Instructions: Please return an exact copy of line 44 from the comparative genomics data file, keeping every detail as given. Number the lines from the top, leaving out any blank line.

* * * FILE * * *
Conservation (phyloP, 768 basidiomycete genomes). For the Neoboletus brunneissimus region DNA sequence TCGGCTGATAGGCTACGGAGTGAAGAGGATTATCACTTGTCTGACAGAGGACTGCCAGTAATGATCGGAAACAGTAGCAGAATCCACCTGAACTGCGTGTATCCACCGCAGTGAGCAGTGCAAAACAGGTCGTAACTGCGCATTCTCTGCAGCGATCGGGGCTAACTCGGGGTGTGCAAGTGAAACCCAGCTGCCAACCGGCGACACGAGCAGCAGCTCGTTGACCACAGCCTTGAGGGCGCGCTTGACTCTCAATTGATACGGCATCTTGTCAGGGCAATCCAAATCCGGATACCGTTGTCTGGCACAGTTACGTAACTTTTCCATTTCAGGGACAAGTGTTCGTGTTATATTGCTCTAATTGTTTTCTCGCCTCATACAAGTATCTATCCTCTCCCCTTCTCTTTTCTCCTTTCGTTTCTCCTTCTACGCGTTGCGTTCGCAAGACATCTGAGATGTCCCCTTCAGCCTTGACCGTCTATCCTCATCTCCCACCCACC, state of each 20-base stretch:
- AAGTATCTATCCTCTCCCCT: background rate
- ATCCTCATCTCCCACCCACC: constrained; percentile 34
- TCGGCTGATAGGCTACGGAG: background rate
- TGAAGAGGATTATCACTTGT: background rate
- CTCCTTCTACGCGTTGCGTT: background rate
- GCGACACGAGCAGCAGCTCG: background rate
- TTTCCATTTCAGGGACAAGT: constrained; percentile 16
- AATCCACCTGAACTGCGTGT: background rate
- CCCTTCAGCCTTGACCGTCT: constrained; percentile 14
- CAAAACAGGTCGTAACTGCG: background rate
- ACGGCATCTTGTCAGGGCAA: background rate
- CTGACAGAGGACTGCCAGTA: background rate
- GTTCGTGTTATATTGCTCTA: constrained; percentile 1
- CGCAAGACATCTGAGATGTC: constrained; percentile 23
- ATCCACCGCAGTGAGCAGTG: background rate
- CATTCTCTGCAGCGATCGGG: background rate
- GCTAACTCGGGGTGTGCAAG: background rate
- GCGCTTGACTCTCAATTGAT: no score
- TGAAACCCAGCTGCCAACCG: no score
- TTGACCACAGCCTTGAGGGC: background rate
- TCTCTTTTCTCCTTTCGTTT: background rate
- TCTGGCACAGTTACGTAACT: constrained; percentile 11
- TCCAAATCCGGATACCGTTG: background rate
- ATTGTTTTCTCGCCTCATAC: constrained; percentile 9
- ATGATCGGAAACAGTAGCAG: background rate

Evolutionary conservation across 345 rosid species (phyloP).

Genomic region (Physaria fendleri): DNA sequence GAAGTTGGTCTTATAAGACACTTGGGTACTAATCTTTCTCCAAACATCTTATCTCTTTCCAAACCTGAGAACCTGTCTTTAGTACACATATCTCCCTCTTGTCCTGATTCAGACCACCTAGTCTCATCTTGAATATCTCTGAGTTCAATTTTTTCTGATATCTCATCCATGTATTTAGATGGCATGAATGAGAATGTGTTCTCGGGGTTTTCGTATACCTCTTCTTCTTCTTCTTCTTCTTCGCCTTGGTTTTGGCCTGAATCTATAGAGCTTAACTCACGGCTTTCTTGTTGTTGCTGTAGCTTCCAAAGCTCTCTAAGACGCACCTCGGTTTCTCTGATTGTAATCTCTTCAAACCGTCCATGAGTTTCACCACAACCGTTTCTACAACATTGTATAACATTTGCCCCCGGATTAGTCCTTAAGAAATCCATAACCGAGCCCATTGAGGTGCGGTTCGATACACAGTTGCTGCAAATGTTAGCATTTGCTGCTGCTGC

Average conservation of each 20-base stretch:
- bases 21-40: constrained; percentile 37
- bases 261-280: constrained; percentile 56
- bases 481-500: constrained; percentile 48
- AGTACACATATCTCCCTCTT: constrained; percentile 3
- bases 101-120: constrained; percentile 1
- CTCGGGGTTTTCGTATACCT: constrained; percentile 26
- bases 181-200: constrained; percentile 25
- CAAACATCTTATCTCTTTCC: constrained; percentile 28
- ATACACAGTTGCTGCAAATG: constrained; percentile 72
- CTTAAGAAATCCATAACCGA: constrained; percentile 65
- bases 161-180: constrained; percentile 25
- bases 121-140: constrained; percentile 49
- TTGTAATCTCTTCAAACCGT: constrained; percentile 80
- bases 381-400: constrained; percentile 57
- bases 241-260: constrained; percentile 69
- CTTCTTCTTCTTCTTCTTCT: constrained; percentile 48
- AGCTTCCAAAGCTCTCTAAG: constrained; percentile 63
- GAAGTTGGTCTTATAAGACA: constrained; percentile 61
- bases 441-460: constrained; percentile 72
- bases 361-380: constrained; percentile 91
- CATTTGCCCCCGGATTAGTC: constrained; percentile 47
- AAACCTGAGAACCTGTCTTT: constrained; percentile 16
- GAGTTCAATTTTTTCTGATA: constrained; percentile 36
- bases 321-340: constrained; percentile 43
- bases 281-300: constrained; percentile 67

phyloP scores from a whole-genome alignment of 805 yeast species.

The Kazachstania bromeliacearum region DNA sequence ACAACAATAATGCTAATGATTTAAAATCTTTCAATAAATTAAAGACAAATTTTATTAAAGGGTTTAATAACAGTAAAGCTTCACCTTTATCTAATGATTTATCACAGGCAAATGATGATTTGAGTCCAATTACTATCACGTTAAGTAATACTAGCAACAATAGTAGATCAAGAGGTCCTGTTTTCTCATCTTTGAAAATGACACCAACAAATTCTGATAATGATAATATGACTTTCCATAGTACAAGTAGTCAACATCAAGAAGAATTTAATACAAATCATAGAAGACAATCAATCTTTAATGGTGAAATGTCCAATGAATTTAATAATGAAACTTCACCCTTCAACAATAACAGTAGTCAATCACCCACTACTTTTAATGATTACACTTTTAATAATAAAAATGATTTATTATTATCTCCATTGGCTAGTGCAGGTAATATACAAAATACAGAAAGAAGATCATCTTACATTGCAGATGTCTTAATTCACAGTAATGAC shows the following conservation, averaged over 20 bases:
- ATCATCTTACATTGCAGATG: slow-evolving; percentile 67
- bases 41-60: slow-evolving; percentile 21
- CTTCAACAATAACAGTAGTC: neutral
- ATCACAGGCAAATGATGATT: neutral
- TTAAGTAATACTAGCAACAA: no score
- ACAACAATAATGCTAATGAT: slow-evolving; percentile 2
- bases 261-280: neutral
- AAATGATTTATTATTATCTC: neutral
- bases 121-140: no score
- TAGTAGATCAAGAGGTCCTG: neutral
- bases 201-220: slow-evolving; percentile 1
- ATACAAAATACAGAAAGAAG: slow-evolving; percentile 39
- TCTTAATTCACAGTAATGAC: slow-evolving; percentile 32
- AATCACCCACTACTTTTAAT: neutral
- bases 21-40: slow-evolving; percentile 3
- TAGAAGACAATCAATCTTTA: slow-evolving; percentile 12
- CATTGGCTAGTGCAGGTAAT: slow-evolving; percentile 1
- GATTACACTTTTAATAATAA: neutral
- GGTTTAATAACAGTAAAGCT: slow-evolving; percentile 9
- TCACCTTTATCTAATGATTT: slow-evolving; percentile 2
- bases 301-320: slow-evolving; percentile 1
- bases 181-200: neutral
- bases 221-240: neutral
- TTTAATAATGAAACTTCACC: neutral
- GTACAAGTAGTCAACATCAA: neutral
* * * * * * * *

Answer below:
- bases 241-260: constrained; percentile 69